American University Commencement Address
Trustees and Other Distinguished Guests
Faculty and Staff
Parents and Families
And, Most Importantly,
The Class of 2017
Being asked to deliver a Commencement Address, as humbling as that is, it is at the same time, a terrifying assignment. I need to share something memorable that you will reflect upon years from now as you are facing a critical career crossroads or other important life choice.
I need to inspire, to enlighten, and to entertain. And I need to do it all in 10 minutes!
So…I will follow the advice of President Franklin Delano Roosevelt. I will be sincere, be brief, and be seated.
I have three short, easy to remember, interrelated messages for you this morning.
Your education here at American has equipped you with the tools and sharpened your intellect to make this a better world. Your experiential education has prepared you for the challenges of a diverse world—diverse politically, racially, socially, religiously, and ethnically. Your job, as was my job when I was in your shoes, is to build on what you have internalized here, to make this a better world. No matter the focus of your studies to date you each have an opportunity to apply your education to doing good. The economy, the environment, government, energy, literacy, diplomacy, biotechnology, information technology—each discipline, each corner of our society needs the application of your skills in improving the human condition. So do some good.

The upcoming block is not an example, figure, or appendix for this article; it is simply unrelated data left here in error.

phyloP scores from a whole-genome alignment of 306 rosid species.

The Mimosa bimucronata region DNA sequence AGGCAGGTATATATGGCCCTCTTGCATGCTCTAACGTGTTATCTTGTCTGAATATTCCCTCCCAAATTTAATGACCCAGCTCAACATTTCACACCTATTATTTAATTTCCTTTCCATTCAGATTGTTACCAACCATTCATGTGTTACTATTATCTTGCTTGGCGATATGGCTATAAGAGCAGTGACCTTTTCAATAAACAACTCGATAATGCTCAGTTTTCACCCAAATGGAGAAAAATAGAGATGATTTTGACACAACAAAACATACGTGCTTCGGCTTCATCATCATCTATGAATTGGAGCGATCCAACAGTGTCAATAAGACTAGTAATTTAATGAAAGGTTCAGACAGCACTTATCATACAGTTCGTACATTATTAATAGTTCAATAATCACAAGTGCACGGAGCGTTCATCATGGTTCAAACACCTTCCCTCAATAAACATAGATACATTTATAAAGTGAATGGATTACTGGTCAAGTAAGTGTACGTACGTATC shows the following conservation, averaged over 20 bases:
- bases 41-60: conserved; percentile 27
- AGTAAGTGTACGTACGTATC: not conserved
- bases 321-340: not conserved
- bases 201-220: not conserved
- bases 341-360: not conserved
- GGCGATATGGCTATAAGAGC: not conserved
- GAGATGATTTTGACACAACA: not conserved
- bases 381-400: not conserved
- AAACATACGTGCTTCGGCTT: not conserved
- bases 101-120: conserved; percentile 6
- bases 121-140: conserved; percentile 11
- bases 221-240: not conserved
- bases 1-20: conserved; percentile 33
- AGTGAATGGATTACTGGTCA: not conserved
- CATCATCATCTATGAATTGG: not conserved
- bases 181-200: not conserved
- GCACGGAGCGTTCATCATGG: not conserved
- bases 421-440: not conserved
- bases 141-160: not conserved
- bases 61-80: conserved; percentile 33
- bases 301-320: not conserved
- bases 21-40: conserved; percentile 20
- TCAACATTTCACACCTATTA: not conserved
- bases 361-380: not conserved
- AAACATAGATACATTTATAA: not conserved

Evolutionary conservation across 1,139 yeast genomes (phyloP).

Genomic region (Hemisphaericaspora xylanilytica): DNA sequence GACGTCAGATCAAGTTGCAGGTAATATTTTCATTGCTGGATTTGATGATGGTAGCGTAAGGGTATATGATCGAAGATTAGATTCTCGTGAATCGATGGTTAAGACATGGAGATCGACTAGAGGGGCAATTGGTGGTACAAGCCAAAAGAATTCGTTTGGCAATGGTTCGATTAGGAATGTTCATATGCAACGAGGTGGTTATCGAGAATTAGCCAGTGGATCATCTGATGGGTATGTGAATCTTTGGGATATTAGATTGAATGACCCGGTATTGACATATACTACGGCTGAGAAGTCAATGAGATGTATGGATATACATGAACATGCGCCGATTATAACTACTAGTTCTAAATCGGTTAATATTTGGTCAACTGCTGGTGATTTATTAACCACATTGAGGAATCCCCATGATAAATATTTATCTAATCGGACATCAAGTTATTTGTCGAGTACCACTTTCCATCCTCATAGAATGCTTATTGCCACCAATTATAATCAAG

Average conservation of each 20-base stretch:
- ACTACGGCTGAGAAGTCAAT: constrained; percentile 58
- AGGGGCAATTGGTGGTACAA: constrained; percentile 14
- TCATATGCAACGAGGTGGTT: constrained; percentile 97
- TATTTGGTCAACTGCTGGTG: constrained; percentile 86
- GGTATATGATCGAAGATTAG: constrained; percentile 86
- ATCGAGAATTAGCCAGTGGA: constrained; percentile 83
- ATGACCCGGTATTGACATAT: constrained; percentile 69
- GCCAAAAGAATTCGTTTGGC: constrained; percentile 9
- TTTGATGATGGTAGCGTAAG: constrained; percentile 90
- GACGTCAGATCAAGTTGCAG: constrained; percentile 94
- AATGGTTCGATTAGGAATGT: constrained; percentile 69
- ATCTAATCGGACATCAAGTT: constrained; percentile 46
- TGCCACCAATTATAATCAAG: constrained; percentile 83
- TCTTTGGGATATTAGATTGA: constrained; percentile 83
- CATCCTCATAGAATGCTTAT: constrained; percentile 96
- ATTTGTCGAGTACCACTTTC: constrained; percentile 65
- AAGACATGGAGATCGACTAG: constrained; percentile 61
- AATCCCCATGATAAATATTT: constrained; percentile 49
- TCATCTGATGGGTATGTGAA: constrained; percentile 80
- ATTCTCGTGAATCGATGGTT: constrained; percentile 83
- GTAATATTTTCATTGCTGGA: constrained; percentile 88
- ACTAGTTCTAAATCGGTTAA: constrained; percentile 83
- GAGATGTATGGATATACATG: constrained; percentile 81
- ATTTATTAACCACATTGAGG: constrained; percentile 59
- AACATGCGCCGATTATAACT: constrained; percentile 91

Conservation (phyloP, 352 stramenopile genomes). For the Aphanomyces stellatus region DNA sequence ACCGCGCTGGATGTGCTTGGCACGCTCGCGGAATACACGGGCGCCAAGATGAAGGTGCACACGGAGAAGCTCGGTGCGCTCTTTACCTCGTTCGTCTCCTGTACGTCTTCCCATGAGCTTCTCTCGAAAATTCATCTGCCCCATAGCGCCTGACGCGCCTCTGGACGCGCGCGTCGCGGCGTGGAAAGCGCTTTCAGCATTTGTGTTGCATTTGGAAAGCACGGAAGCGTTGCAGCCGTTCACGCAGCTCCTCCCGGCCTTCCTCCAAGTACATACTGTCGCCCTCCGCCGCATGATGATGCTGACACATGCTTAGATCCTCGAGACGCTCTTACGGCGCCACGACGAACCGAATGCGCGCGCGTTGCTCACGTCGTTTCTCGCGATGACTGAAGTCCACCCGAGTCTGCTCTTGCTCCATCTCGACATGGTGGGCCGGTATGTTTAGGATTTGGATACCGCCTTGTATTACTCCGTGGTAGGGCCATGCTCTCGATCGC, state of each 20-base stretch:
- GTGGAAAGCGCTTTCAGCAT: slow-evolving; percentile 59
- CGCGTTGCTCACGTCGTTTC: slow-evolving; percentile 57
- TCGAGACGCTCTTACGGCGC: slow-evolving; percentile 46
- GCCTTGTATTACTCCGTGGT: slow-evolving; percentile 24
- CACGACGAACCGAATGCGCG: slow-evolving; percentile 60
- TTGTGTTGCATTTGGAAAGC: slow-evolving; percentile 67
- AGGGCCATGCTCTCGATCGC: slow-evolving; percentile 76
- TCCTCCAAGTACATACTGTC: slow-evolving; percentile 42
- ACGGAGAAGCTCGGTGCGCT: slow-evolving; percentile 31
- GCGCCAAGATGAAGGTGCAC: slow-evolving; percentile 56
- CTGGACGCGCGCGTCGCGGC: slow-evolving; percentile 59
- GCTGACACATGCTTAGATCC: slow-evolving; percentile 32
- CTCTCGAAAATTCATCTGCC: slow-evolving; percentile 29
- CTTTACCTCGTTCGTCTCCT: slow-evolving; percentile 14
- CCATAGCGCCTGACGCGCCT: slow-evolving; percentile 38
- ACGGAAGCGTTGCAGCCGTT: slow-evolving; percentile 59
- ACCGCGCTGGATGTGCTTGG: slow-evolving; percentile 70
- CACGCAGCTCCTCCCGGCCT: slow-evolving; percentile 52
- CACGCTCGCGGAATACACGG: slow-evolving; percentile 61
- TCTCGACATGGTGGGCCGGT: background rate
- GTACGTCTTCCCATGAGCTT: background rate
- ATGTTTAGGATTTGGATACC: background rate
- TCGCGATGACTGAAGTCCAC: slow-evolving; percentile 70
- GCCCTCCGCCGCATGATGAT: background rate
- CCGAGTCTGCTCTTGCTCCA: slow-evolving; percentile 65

And while you are doing some good, start giving back. I’m sure that the American Alumni Association already has you in its sights and supporting your alma mater is certainly an example of giving back. But I’m suggesting your commit to a life of public service—the hallmark of an American University education—whether it is volunteer work in your community or working for a national cause or running for public office or any of a million different ways of improving the lives of others and making the world a better place.
In 1905, President Theodore Roosevelt toured several Southern states, including a stop in Durham, North Carolina where he delivered an important speech to students on the edge of the Trinity College (now Duke University) campus.
He said:”Each of you, if his is worth his salt, wishes when he graduates to pay some portion of his debt to his alma mater. You have received from her during your years of attendance in her halls certain privileges in the way of scholarship, certain privileges in the way of companionship, which make it incumbent upon you to repay what you have been given.”
“Now you can’t repay that to the college itself, save in one way, by the quality of your citizenship, as displayed in the actual affairs of life. You can make it an honor to the college to send you forth into the great world. That is the only way in which you can repay to the college what the college has done for you, and I most earnestly hope and believe that you, and those like you in the colleges of this land, will make it evident to the generation that is rising that you are fit for leadership, that the training has not been wasted, that you are ready to render to the state the kind of service which is invaluable, because it cannot be bought, because there is no price which can be put upon it.”